Backlash over testosterone replacement drugs builds with FDA warnings

pharmafile | October 26, 2016 | News story | Research and Development FDA, FDA Warning, low t, prescription testosterone 

The backlash against the over-prescription of ‘testosterone boosters’ continues in the US, with the FDA taking action to add clear warnings of the potential side-effects of the drugs on labels. The new warnings will notify the readers of the potential for serious side-effects upon use of the drug, such as increased risk of heart attacks and strokes.

Prescription testosterone has become big business for pharmaceutical companies and is generally advertised to those who may be suffering from ‘low T’. The market is expected to grow to be worth $5 billion annually by next year. The increase in the number of users of the prescribed testosterone has led to increased scrutiny and litigation from those who believe they have suffered from the ill effects of the drug. In 2015, more than 1,300 men grouped together to sue drug companies based upon misleading advertising because of the side-effects they believe they had endured at the hands of the drug. The number and severity of the side-effects is a particular cause for concern – they include heart attacks, stroke, depression, liver toxicity, male infertility, aggressive behaviour and hostility.

The prescription of testosterone for genuine medical conditions is accepted as a necessary treatment when they result from certain medical conditions, such as hereditary conditions, damage to testicles, chemotherapy or infection. However, there is an increasing body of evidence suggesting that men are being targeted and treated for the natural decline in testosterone that occurs with the natural aging process. A Live Science study, in 2013, found that close to 25% of men who received prescription testosterone were not measured for the levels of the hormone in the system.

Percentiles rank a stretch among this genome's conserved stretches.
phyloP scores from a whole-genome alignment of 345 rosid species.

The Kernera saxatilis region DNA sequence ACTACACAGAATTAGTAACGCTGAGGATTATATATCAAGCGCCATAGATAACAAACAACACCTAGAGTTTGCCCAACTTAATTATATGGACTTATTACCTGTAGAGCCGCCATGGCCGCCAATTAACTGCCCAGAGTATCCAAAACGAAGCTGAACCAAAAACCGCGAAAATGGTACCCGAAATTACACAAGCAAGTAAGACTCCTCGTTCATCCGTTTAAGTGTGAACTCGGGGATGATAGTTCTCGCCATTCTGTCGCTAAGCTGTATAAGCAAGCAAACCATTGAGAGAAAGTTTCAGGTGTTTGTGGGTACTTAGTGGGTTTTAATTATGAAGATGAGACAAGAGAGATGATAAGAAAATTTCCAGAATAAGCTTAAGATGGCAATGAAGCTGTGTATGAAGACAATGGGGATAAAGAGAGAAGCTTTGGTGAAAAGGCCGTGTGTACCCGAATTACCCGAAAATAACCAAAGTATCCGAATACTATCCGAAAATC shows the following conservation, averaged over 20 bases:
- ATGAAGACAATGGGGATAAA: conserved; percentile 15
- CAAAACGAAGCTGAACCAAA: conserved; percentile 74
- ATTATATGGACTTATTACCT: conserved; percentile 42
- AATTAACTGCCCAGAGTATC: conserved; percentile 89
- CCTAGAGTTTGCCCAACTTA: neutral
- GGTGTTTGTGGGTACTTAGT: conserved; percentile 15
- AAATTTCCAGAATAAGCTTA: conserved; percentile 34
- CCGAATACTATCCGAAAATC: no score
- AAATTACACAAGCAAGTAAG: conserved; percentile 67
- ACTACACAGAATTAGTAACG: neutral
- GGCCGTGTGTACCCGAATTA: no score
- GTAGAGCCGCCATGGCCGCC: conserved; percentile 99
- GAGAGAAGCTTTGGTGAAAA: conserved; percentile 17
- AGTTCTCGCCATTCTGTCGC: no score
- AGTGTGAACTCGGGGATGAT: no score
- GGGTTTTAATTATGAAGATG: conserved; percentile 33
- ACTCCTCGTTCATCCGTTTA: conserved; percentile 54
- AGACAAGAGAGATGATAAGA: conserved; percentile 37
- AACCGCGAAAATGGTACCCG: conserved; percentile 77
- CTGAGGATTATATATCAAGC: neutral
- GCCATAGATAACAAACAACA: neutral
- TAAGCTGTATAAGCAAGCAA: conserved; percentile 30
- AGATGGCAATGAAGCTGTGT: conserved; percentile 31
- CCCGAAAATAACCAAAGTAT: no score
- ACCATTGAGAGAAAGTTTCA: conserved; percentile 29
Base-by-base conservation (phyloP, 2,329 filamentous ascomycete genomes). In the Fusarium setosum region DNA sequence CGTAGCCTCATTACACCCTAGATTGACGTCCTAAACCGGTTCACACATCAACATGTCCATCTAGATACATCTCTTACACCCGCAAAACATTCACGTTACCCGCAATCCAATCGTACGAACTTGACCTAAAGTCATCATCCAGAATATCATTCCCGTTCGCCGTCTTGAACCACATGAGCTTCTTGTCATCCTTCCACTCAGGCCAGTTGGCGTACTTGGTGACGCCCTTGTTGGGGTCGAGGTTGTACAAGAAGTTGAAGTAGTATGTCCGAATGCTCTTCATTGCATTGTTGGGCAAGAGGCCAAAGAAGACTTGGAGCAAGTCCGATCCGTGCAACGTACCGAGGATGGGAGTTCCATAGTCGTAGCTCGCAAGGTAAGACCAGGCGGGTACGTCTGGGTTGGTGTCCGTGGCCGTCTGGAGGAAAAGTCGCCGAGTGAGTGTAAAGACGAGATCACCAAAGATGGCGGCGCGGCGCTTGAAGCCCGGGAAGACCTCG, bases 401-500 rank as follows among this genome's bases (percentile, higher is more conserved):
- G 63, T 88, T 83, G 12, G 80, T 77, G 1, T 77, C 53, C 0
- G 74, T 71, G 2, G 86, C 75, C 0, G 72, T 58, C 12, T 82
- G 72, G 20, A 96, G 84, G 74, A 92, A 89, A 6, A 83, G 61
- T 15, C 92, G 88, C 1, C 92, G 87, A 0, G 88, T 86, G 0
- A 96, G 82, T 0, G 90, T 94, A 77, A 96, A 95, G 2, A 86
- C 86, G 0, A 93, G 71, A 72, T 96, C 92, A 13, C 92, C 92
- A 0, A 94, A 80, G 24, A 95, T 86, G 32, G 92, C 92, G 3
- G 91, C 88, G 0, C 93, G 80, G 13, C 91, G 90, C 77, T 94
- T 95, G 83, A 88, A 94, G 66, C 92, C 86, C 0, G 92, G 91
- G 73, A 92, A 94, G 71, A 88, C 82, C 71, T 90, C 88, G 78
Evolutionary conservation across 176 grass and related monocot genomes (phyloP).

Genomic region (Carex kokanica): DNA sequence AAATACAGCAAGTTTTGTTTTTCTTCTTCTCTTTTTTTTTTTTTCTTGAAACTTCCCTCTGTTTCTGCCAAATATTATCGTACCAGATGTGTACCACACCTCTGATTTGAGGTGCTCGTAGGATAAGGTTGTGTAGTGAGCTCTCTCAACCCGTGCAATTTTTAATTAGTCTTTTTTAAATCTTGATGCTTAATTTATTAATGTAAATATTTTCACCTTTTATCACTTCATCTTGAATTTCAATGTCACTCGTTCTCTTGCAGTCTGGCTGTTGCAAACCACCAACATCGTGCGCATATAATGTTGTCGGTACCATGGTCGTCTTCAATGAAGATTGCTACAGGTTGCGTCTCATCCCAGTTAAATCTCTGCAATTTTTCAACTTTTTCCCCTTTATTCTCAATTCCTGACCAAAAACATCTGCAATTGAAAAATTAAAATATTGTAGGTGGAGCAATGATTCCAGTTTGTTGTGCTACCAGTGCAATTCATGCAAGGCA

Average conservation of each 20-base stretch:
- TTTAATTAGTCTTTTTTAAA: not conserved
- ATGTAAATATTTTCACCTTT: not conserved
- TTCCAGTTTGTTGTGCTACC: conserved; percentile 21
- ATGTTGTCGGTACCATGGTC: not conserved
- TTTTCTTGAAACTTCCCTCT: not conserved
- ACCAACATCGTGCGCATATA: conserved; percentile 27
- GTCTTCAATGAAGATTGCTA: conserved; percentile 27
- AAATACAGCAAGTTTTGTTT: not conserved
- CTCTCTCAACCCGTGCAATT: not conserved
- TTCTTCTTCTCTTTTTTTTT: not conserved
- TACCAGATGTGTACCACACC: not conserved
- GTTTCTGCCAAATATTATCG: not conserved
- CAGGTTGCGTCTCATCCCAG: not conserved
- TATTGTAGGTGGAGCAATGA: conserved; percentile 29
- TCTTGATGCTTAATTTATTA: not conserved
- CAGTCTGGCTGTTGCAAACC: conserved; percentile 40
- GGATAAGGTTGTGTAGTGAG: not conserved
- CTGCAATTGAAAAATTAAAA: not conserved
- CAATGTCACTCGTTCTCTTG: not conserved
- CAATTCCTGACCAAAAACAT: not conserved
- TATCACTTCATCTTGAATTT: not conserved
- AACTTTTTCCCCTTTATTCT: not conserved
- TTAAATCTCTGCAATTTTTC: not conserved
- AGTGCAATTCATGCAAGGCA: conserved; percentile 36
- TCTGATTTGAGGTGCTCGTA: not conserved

On top of this, researches at Georgetown University collected data upon the results of men taking prescription testosterone and found there to be no consistent health benefits to the medication. With advertising generally pointing towards symptoms associated with aging, testosterone did not provide the solution to problems with sexual function, mood and cognitive function or cardiovascular health.

The FDA released a statement to go along with the changes to labelling that highlight the potential dangers and makes mention of the potential for a dependence upon the hormone replacement:

“The new Warning will alert prescribers to the abuse potential of testosterone and the serious adverse outcomes, especially those related to heart and mental health that have been reported in association with testosterone/AAS abuse. In addition to the new Warning, all testosterone labelling has been revised to include information in the Abuse and Dependence section about adverse outcomes reported in association with abuse and dependence of testosterone/AAS, and information in the Warning and Precautions section advising prescribers of the importance of measuring serum testosterone concentration if abuse is suspected.”

Ben Hargreaves

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